Changes to Expect in Your Child’s Teeth

Three humorous teeth wind up toys over whiteAs children’s bodies grow, their jaws and faces change too. Over time, their baby (primary) teeth will be replaced by adult (permanent) teeth.

At about age five or six, children begin to lose their top and bottom front teeth, called the incisors (in-SYE-sors). Between ages six and twelve, they will usually lose all twenty primary teeth. By the age of twenty-one, up to thirty-two permanent teeth will come in to replace them.

The first permanent teeth usually come in between ages six and seven.  These big, bumpy teeth at the back of the mouth are called molars. After this, your child will have a mix of primary and permanent teeth for a while. During this time the smile can look a little uneven, with some big teeth, some small teeth and even some missing teeth. But try not to worry. Things often even out once all the permanent teeth are in place.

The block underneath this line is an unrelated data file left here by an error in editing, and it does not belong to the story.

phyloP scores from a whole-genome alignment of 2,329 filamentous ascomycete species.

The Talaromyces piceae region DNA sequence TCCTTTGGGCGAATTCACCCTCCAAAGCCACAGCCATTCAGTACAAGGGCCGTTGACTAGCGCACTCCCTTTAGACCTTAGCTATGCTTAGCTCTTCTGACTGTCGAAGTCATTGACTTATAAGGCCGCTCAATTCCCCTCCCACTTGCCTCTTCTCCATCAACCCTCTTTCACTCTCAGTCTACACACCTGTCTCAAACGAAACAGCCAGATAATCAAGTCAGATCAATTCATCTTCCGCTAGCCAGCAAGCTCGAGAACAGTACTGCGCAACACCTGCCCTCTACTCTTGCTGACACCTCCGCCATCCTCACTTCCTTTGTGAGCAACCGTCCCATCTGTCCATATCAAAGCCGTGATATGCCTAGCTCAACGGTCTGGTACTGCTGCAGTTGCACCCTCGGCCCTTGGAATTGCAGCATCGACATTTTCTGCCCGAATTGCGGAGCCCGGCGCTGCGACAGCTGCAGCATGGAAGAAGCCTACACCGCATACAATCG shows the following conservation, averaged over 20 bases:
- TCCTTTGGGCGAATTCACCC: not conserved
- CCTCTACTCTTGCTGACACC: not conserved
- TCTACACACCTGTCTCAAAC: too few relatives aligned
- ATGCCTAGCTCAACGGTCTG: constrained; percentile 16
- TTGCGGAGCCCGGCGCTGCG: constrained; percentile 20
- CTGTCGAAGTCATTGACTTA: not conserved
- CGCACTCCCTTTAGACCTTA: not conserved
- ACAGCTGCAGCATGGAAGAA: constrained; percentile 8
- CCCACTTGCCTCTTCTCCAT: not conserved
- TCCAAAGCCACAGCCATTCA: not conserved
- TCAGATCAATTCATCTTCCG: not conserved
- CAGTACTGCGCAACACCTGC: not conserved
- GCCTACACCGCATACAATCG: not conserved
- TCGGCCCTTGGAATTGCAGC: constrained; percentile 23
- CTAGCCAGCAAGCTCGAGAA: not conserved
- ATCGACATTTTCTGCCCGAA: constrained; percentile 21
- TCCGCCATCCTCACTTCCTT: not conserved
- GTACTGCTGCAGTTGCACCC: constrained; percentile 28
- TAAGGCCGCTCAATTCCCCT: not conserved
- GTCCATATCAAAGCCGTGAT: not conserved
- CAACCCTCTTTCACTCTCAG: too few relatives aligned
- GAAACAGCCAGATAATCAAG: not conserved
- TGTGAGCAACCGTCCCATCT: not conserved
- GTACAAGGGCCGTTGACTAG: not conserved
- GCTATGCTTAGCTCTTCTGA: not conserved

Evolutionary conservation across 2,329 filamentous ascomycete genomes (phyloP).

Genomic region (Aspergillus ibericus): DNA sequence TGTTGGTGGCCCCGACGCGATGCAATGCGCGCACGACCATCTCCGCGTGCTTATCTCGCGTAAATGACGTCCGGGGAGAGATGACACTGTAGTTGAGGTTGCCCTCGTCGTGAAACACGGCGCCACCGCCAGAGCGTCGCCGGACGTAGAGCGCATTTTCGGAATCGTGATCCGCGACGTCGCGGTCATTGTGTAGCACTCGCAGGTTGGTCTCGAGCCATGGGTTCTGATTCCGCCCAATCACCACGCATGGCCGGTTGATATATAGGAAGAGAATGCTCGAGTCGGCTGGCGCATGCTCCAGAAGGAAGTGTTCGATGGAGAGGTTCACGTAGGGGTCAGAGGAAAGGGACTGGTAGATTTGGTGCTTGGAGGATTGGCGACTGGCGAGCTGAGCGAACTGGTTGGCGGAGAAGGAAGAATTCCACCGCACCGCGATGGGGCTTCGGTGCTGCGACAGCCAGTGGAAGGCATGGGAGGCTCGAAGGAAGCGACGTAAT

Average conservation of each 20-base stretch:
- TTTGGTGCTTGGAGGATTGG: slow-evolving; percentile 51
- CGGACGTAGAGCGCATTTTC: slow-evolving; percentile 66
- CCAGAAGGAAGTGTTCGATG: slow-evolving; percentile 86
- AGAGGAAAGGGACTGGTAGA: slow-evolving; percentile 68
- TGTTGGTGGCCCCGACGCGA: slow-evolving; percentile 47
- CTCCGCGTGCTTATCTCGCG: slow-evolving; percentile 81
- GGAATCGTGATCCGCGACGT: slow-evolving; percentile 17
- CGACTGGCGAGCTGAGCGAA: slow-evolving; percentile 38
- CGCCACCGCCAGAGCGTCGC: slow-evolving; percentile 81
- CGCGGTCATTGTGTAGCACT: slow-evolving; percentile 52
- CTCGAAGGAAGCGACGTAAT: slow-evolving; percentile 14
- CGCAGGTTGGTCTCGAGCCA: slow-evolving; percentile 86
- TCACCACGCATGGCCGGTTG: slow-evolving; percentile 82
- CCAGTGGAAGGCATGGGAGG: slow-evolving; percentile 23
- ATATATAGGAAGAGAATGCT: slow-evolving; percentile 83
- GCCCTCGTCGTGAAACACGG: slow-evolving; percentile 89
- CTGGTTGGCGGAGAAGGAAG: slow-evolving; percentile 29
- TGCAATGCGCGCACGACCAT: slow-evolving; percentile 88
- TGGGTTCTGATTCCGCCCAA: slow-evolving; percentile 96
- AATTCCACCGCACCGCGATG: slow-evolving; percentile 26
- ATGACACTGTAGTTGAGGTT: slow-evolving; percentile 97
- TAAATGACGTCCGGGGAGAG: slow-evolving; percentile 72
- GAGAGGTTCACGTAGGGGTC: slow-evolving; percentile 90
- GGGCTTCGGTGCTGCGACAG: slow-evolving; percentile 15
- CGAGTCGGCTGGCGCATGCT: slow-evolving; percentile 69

The list below shows when the following adult teeth usually erupt:


Central Incisor: 7-8 years

Lateral Incisor: 8-9 years

Canine (cuspid): 11-12 years

First Premolar (first bicuspid): 10-11 years

Second Premolar (second bicuspid): 10-12 years

First Molar: 6-7 years

Second Molar: 12-13 years

Third Molar (wisdom tooth): 17-21 years


Third Molar (wisdom tooth): 17-21 years

Second Molar: 11-13 years

First Molar: 6-7 years

Second Premolar (second bicuspid): 11-12 years

First Premolar (first bicuspid): 10-12 years

Canine (cuspid): 9-10 years

Lateral Incisor: 7-8 years

Central Incisor: 6-7 years

Of course, not all children get the same teeth at the same time. Your child’s teeth may erupt earlier or later than the above list.  If you have any concerns or questions about your child’s teeth, always consult your dentist.

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